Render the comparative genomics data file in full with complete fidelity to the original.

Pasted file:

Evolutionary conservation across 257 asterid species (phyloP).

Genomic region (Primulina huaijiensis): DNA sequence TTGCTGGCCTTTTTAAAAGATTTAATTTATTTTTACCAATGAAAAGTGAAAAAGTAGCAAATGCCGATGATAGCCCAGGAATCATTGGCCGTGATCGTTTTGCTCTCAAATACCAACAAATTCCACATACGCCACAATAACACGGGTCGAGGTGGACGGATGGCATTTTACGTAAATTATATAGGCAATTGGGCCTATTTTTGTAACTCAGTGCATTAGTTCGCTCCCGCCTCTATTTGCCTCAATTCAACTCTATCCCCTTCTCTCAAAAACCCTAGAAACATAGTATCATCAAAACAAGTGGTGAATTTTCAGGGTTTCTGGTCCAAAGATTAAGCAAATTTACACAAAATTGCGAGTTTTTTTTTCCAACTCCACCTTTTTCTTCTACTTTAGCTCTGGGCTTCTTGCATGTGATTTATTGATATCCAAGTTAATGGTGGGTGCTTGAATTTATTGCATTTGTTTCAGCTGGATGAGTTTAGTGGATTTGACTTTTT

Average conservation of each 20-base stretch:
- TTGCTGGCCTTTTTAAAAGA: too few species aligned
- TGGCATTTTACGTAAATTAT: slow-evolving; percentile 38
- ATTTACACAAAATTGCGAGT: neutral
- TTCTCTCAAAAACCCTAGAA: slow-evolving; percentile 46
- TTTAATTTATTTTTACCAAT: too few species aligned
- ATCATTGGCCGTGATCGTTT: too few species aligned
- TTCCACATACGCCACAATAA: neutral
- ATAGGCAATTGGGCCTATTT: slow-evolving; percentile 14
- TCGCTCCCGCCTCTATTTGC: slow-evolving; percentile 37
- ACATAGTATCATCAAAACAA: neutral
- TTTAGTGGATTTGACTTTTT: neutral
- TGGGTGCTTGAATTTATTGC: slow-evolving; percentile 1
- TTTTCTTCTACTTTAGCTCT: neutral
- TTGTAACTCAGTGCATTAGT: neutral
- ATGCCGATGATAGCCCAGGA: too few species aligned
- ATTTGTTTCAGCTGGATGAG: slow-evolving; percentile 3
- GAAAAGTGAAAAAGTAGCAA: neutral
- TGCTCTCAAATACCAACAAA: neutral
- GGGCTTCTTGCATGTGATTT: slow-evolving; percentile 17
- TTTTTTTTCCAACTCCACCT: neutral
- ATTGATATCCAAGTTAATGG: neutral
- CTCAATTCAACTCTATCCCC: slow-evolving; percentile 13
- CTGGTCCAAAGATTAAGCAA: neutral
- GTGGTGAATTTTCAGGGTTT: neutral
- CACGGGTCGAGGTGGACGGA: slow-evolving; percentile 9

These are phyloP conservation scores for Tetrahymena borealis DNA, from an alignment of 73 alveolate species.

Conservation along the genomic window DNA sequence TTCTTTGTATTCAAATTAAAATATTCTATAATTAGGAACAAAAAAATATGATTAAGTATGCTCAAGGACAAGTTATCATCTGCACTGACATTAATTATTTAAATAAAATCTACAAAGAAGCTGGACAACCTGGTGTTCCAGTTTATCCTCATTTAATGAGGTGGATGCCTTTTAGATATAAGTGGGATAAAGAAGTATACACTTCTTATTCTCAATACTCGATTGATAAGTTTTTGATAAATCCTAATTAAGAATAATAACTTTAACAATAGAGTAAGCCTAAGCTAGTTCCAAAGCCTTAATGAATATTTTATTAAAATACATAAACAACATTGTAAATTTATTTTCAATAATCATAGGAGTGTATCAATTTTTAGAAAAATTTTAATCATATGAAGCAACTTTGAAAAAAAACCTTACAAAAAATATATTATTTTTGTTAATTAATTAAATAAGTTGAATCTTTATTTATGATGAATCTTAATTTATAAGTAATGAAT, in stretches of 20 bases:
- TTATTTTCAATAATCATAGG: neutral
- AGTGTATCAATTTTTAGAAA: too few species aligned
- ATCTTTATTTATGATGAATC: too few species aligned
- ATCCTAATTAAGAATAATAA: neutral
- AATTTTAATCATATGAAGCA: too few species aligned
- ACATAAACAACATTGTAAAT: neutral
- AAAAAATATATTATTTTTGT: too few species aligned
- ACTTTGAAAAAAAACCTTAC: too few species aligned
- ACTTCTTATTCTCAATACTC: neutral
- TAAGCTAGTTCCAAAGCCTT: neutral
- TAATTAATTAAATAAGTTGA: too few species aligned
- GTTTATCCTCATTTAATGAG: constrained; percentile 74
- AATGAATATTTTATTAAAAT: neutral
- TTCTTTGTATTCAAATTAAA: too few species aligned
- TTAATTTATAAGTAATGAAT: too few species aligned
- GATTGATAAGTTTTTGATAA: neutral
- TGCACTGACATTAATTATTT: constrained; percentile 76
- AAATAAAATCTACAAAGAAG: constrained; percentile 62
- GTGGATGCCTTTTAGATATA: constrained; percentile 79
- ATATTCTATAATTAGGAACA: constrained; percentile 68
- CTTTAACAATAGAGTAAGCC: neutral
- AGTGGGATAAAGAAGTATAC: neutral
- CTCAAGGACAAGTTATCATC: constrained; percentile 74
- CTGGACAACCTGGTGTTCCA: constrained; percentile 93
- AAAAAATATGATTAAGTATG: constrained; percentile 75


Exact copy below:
Evolutionary conservation across 257 asterid species (phyloP).

Genomic region (Primulina huaijiensis): DNA sequence TTGCTGGCCTTTTTAAAAGATTTAATTTATTTTTACCAATGAAAAGTGAAAAAGTAGCAAATGCCGATGATAGCCCAGGAATCATTGGCCGTGATCGTTTTGCTCTCAAATACCAACAAATTCCACATACGCCACAATAACACGGGTCGAGGTGGACGGATGGCATTTTACGTAAATTATATAGGCAATTGGGCCTATTTTTGTAACTCAGTGCATTAGTTCGCTCCCGCCTCTATTTGCCTCAATTCAACTCTATCCCCTTCTCTCAAAAACCCTAGAAACATAGTATCATCAAAACAAGTGGTGAATTTTCAGGGTTTCTGGTCCAAAGATTAAGCAAATTTACACAAAATTGCGAGTTTTTTTTTCCAACTCCACCTTTTTCTTCTACTTTAGCTCTGGGCTTCTTGCATGTGATTTATTGATATCCAAGTTAATGGTGGGTGCTTGAATTTATTGCATTTGTTTCAGCTGGATGAGTTTAGTGGATTTGACTTTTT

Average conservation of each 20-base stretch:
- TTGCTGGCCTTTTTAAAAGA: too few species aligned
- TGGCATTTTACGTAAATTAT: slow-evolving; percentile 38
- ATTTACACAAAATTGCGAGT: neutral
- TTCTCTCAAAAACCCTAGAA: slow-evolving; percentile 46
- TTTAATTTATTTTTACCAAT: too few species aligned
- ATCATTGGCCGTGATCGTTT: too few species aligned
- TTCCACATACGCCACAATAA: neutral
- ATAGGCAATTGGGCCTATTT: slow-evolving; percentile 14
- TCGCTCCCGCCTCTATTTGC: slow-evolving; percentile 37
- ACATAGTATCATCAAAACAA: neutral
- TTTAGTGGATTTGACTTTTT: neutral
- TGGGTGCTTGAATTTATTGC: slow-evolving; percentile 1
- TTTTCTTCTACTTTAGCTCT: neutral
- TTGTAACTCAGTGCATTAGT: neutral
- ATGCCGATGATAGCCCAGGA: too few species aligned
- ATTTGTTTCAGCTGGATGAG: slow-evolving; percentile 3
- GAAAAGTGAAAAAGTAGCAA: neutral
- TGCTCTCAAATACCAACAAA: neutral
- GGGCTTCTTGCATGTGATTT: slow-evolving; percentile 17
- TTTTTTTTCCAACTCCACCT: neutral
- ATTGATATCCAAGTTAATGG: neutral
- CTCAATTCAACTCTATCCCC: slow-evolving; percentile 13
- CTGGTCCAAAGATTAAGCAA: neutral
- GTGGTGAATTTTCAGGGTTT: neutral
- CACGGGTCGAGGTGGACGGA: slow-evolving; percentile 9

These are phyloP conservation scores for Tetrahymena borealis DNA, from an alignment of 73 alveolate species.

Conservation along the genomic window DNA sequence TTCTTTGTATTCAAATTAAAATATTCTATAATTAGGAACAAAAAAATATGATTAAGTATGCTCAAGGACAAGTTATCATCTGCACTGACATTAATTATTTAAATAAAATCTACAAAGAAGCTGGACAACCTGGTGTTCCAGTTTATCCTCATTTAATGAGGTGGATGCCTTTTAGATATAAGTGGGATAAAGAAGTATACACTTCTTATTCTCAATACTCGATTGATAAGTTTTTGATAAATCCTAATTAAGAATAATAACTTTAACAATAGAGTAAGCCTAAGCTAGTTCCAAAGCCTTAATGAATATTTTATTAAAATACATAAACAACATTGTAAATTTATTTTCAATAATCATAGGAGTGTATCAATTTTTAGAAAAATTTTAATCATATGAAGCAACTTTGAAAAAAAACCTTACAAAAAATATATTATTTTTGTTAATTAATTAAATAAGTTGAATCTTTATTTATGATGAATCTTAATTTATAAGTAATGAAT, in stretches of 20 bases:
- TTATTTTCAATAATCATAGG: neutral
- AGTGTATCAATTTTTAGAAA: too few species aligned
- ATCTTTATTTATGATGAATC: too few species aligned
- ATCCTAATTAAGAATAATAA: neutral
- AATTTTAATCATATGAAGCA: too few species aligned
- ACATAAACAACATTGTAAAT: neutral
- AAAAAATATATTATTTTTGT: too few species aligned
- ACTTTGAAAAAAAACCTTAC: too few species aligned
- ACTTCTTATTCTCAATACTC: neutral
- TAAGCTAGTTCCAAAGCCTT: neutral
- TAATTAATTAAATAAGTTGA: too few species aligned
- GTTTATCCTCATTTAATGAG: constrained; percentile 74
- AATGAATATTTTATTAAAAT: neutral
- TTCTTTGTATTCAAATTAAA: too few species aligned
- TTAATTTATAAGTAATGAAT: too few species aligned
- GATTGATAAGTTTTTGATAA: neutral
- TGCACTGACATTAATTATTT: constrained; percentile 76
- AAATAAAATCTACAAAGAAG: constrained; percentile 62
- GTGGATGCCTTTTAGATATA: constrained; percentile 79
- ATATTCTATAATTAGGAACA: constrained; percentile 68
- CTTTAACAATAGAGTAAGCC: neutral
- AGTGGGATAAAGAAGTATAC: neutral
- CTCAAGGACAAGTTATCATC: constrained; percentile 74
- CTGGACAACCTGGTGTTCCA: constrained; percentile 93
- AAAAAATATGATTAAGTATG: constrained; percentile 75